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Microbial Contamination and Contact Lenses: Reducing Risks for Swimmers

2 CPD in Australia | 0.25G in New Zealand | 5 October 2017

By David Stephensen

This is Australia. Summer is coming… This season, 60 per cent of contact lens wearers will jump into the pool or ocean without removing their contact lenses and without wearing any form of barrier between their lenses and the water.1,2,3 How can you, as a practitioner, identify those patients and provide the education they need?

The warm air wafted gently across his face as he stepped off the concrete, bracing himself for the shock of the hot, dry sand on the soles of his feet. The sand hadn’t bothered him as much when he was younger and lived by the beach, but now that he was living the inner-city dream of twelve-hour work days he didn’t venture into the great outdoors as often as he used to do.

Pushed onwards by the smell of salt air and the sound of waves rolling onto the shore, he danced his way forward over the dune and onto the beach proper. Pausing only as long as he could tolerate the heat, he looked up and down the beach. The crowds had not yet arrived for the day, the surf was a clear, radiant aqua in colour, with just the right amount of swell for a good swim. He hadn’t had a holiday in a long, long time and he was looking forward to the reward of diving into the cool, clear ocean and tasting the salt on his lips. He stepped forward, walked down to the cooler, wet sand and dropped his towel along the high tide mark. Looking out at the water, he was pleased to see he could read the surf conditions easily. The new contact lenses his optometrist had prescribed for him really were a lot clearer and more comfortable than his previous contact lenses. Full of the flush of youthful reminiscence he ran towards the water’s edge.

Throwing Caution to the Wind

She looked carefully up and down each leg, then each arm. Shaking her head, she saw she had missed some patches and reached across the picnic table to grab the sunscreen bottle. She checked her shoulders and realised she had forgotten to put sunscreen there as well. It was so much easier to check these areas with her contact lenses on.

The glasses she wore at home to get ready were so old these days that they were barely enough to allow her to see to get to the bathroom from her bedroom. Obviously, the spectacles were now also not sufficient to see as far as her feet when putting sunscreen on.. She sighed, thinking she really should update her spectacles at some stage, then winced as the cold sunscreen hit her sun warmed skin. Once she was certain she had covered her fair skin completely with sunscreen, she put the bottle back down and looked up from the picnic table. This was only her second time water skiing with her new boyfriend, but she had enjoyed the first time so much that she had readily agreed to try again. Her concerns about falling and injuring herself had become secondary to the exhilaration of the speed and thrill of achievement.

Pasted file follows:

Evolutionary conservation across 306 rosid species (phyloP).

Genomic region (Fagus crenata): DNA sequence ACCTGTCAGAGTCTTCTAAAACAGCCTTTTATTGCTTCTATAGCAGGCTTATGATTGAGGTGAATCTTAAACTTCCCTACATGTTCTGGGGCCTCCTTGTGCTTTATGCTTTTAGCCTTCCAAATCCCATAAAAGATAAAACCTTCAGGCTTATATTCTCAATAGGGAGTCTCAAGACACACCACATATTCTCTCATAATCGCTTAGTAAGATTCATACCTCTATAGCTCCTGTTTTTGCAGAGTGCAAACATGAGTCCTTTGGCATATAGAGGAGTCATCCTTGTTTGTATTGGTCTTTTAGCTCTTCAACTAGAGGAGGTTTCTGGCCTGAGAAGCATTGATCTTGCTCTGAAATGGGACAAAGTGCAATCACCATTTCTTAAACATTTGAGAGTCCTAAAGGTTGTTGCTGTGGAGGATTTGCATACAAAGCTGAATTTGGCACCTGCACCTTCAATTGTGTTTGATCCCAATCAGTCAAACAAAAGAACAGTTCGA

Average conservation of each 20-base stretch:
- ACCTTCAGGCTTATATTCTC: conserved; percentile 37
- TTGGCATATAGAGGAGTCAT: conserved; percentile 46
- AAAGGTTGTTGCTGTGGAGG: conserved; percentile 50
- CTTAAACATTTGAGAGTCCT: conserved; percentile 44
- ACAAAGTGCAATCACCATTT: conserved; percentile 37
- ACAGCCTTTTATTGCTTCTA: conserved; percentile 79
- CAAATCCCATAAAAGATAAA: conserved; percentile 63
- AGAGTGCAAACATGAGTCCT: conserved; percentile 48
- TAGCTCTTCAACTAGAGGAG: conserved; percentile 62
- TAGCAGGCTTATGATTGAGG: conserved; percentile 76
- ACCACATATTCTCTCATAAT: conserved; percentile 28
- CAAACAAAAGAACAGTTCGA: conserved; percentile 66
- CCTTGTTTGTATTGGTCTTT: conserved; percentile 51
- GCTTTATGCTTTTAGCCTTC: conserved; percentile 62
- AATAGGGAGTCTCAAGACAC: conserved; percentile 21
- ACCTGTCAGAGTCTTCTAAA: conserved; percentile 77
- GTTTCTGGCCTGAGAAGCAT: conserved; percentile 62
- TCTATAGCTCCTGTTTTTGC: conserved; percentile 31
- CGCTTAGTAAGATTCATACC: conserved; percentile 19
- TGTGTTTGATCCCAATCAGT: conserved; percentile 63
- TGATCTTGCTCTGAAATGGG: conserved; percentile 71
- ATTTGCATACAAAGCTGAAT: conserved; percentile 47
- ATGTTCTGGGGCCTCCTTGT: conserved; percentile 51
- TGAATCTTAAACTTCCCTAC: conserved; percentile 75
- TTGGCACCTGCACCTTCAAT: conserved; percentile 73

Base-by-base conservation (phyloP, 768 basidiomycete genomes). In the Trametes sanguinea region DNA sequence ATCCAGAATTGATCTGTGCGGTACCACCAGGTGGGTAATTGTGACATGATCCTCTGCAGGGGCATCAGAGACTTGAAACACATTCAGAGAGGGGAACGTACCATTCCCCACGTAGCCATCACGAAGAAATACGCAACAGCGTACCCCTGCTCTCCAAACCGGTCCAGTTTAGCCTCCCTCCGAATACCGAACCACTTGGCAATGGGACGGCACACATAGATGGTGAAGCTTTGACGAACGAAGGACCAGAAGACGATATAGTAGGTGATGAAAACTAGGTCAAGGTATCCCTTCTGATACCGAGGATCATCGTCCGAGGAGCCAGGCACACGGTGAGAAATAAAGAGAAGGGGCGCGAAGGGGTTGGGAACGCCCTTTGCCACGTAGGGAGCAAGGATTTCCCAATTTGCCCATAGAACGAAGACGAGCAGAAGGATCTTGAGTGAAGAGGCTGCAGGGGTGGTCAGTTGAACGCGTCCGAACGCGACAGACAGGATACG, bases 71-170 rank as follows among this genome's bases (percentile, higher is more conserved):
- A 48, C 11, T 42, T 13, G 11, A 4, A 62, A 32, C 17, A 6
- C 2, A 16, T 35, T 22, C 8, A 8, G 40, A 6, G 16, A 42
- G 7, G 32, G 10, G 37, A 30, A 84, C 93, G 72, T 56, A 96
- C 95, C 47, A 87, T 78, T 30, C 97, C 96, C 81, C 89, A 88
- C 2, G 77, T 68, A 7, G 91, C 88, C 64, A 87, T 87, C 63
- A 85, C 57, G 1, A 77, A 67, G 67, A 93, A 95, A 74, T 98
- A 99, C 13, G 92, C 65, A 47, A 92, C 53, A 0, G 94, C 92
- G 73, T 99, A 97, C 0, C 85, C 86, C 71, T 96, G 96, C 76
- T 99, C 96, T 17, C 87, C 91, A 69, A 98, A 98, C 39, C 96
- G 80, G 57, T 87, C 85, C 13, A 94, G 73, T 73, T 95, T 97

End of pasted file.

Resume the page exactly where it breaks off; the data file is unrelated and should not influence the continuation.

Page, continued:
The view across the lake blurred and she blinked several times to clear her vision. She had just opened a new pair of contact lenses and didn’t want to risk losing them so she had kept the last pair after the end of the thirty days in some disinfecting solution. She would use them today and discard them tonight. She recalled her optometrist advising her to get some daily disposable contact lenses to use water skiing, but the cost of buying those on top of her monthly disposable contact lenses was too much for one pay period. Maybe, before the next water skiing session, she would buy a couple of boxes of the daily disposable contact lenses – her optometrist had seemed quite concerned about her eyes and the monthly disposable contact lenses while water skiing. She couldn’t quite recall why as her thoughts were broken by the sound of her boyfriend calling her down to the water’s edge. She stepped ahead, looking forward to the day on the water.

Seeking the Competitive Advantage

Chlorine wafted across from the cool aqua water of the swimming pool, the sunlight glistening off the surface and striking him right in the centre of his vision as he pulled off his sunglasses. He winced and blinked a few times to acclimatise himself to the light. The only problem now was that he couldn’t see a thing without wearing his prescription sunglasses.

He sighed and sank down onto the brightly painted wooden bench a few rows back from the pool deck. Tucking his prescription sunglasses carefully into their case, he reached into his bag and pulled out some alcohol based hand sanitiser and a pair of contact lenses. He hadn’t played water polo often since he was a kid, and now, in his early thirties, he was a lot more shortsighted than he was back then. That meant trying to play without vision correction was not an option.